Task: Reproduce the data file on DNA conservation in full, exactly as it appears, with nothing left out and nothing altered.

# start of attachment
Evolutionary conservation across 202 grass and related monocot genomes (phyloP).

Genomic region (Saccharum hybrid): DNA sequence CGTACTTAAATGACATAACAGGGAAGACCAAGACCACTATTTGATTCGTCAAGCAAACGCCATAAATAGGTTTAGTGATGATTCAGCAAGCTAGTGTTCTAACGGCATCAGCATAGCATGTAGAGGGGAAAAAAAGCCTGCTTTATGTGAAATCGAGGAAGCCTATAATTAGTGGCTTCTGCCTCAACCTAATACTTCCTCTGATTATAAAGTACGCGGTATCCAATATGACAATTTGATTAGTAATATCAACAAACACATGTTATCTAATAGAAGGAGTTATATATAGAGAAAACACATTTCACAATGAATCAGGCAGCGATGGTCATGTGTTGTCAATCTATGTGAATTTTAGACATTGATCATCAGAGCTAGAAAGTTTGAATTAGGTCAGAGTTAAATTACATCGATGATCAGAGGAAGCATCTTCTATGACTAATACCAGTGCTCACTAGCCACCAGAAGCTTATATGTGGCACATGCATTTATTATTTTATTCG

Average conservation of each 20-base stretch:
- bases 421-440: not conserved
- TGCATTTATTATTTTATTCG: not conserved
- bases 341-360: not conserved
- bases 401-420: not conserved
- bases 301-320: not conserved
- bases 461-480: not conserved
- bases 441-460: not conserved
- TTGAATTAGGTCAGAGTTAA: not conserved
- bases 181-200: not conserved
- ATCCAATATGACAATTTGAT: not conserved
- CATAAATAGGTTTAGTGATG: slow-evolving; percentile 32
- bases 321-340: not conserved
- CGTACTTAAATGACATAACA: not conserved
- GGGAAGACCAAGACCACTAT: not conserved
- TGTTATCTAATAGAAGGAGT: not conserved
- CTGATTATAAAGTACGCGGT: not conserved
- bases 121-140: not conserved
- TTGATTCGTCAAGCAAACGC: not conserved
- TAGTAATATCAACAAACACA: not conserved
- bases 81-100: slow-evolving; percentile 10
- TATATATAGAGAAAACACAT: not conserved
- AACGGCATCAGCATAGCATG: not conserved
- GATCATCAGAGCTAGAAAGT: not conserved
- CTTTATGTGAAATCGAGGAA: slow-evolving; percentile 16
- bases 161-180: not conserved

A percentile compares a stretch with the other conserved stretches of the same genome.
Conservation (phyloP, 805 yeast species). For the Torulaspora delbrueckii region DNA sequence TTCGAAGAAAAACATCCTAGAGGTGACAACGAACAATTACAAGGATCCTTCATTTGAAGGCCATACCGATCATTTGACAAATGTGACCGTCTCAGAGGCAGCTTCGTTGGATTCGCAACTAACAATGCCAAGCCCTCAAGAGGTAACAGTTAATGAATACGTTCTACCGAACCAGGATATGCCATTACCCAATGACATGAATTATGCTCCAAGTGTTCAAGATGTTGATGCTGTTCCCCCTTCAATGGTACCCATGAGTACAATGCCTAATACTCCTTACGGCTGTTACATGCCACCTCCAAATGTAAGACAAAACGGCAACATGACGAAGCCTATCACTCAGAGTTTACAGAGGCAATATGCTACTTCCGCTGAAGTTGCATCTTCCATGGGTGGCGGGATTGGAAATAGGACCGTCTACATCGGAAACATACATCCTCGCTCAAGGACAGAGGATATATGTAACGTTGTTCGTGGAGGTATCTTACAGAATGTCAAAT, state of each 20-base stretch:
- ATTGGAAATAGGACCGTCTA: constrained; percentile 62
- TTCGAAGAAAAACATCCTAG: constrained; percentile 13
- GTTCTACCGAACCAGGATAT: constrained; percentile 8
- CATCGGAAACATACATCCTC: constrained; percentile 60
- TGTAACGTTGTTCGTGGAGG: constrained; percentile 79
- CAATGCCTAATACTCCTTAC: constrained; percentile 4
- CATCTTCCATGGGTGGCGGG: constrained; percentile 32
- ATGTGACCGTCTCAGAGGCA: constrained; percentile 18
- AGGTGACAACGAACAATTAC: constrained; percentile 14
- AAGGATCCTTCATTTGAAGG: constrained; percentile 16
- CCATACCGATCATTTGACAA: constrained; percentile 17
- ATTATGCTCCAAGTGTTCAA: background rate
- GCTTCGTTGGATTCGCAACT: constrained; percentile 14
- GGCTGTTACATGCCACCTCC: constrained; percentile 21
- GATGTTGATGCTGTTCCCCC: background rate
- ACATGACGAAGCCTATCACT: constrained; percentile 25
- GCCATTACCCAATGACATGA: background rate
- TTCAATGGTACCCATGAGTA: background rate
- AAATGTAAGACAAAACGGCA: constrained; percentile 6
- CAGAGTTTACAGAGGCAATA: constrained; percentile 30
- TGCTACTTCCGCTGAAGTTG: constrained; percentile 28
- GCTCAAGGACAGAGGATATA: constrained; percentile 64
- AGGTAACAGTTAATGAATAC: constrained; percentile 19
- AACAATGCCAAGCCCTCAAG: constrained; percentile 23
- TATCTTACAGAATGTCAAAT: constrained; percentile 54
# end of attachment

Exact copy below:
Evolutionary conservation across 202 grass and related monocot genomes (phyloP).

Genomic region (Saccharum hybrid): DNA sequence CGTACTTAAATGACATAACAGGGAAGACCAAGACCACTATTTGATTCGTCAAGCAAACGCCATAAATAGGTTTAGTGATGATTCAGCAAGCTAGTGTTCTAACGGCATCAGCATAGCATGTAGAGGGGAAAAAAAGCCTGCTTTATGTGAAATCGAGGAAGCCTATAATTAGTGGCTTCTGCCTCAACCTAATACTTCCTCTGATTATAAAGTACGCGGTATCCAATATGACAATTTGATTAGTAATATCAACAAACACATGTTATCTAATAGAAGGAGTTATATATAGAGAAAACACATTTCACAATGAATCAGGCAGCGATGGTCATGTGTTGTCAATCTATGTGAATTTTAGACATTGATCATCAGAGCTAGAAAGTTTGAATTAGGTCAGAGTTAAATTACATCGATGATCAGAGGAAGCATCTTCTATGACTAATACCAGTGCTCACTAGCCACCAGAAGCTTATATGTGGCACATGCATTTATTATTTTATTCG

Average conservation of each 20-base stretch:
- bases 421-440: not conserved
- TGCATTTATTATTTTATTCG: not conserved
- bases 341-360: not conserved
- bases 401-420: not conserved
- bases 301-320: not conserved
- bases 461-480: not conserved
- bases 441-460: not conserved
- TTGAATTAGGTCAGAGTTAA: not conserved
- bases 181-200: not conserved
- ATCCAATATGACAATTTGAT: not conserved
- CATAAATAGGTTTAGTGATG: slow-evolving; percentile 32
- bases 321-340: not conserved
- CGTACTTAAATGACATAACA: not conserved
- GGGAAGACCAAGACCACTAT: not conserved
- TGTTATCTAATAGAAGGAGT: not conserved
- CTGATTATAAAGTACGCGGT: not conserved
- bases 121-140: not conserved
- TTGATTCGTCAAGCAAACGC: not conserved
- TAGTAATATCAACAAACACA: not conserved
- bases 81-100: slow-evolving; percentile 10
- TATATATAGAGAAAACACAT: not conserved
- AACGGCATCAGCATAGCATG: not conserved
- GATCATCAGAGCTAGAAAGT: not conserved
- CTTTATGTGAAATCGAGGAA: slow-evolving; percentile 16
- bases 161-180: not conserved

A percentile compares a stretch with the other conserved stretches of the same genome.
Conservation (phyloP, 805 yeast species). For the Torulaspora delbrueckii region DNA sequence TTCGAAGAAAAACATCCTAGAGGTGACAACGAACAATTACAAGGATCCTTCATTTGAAGGCCATACCGATCATTTGACAAATGTGACCGTCTCAGAGGCAGCTTCGTTGGATTCGCAACTAACAATGCCAAGCCCTCAAGAGGTAACAGTTAATGAATACGTTCTACCGAACCAGGATATGCCATTACCCAATGACATGAATTATGCTCCAAGTGTTCAAGATGTTGATGCTGTTCCCCCTTCAATGGTACCCATGAGTACAATGCCTAATACTCCTTACGGCTGTTACATGCCACCTCCAAATGTAAGACAAAACGGCAACATGACGAAGCCTATCACTCAGAGTTTACAGAGGCAATATGCTACTTCCGCTGAAGTTGCATCTTCCATGGGTGGCGGGATTGGAAATAGGACCGTCTACATCGGAAACATACATCCTCGCTCAAGGACAGAGGATATATGTAACGTTGTTCGTGGAGGTATCTTACAGAATGTCAAAT, state of each 20-base stretch:
- ATTGGAAATAGGACCGTCTA: constrained; percentile 62
- TTCGAAGAAAAACATCCTAG: constrained; percentile 13
- GTTCTACCGAACCAGGATAT: constrained; percentile 8
- CATCGGAAACATACATCCTC: constrained; percentile 60
- TGTAACGTTGTTCGTGGAGG: constrained; percentile 79
- CAATGCCTAATACTCCTTAC: constrained; percentile 4
- CATCTTCCATGGGTGGCGGG: constrained; percentile 32
- ATGTGACCGTCTCAGAGGCA: constrained; percentile 18
- AGGTGACAACGAACAATTAC: constrained; percentile 14
- AAGGATCCTTCATTTGAAGG: constrained; percentile 16
- CCATACCGATCATTTGACAA: constrained; percentile 17
- ATTATGCTCCAAGTGTTCAA: background rate
- GCTTCGTTGGATTCGCAACT: constrained; percentile 14
- GGCTGTTACATGCCACCTCC: constrained; percentile 21
- GATGTTGATGCTGTTCCCCC: background rate
- ACATGACGAAGCCTATCACT: constrained; percentile 25
- GCCATTACCCAATGACATGA: background rate
- TTCAATGGTACCCATGAGTA: background rate
- AAATGTAAGACAAAACGGCA: constrained; percentile 6
- CAGAGTTTACAGAGGCAATA: constrained; percentile 30
- TGCTACTTCCGCTGAAGTTG: constrained; percentile 28
- GCTCAAGGACAGAGGATATA: constrained; percentile 64
- AGGTAACAGTTAATGAATAC: constrained; percentile 19
- AACAATGCCAAGCCCTCAAG: constrained; percentile 23
- TATCTTACAGAATGTCAAAT: constrained; percentile 54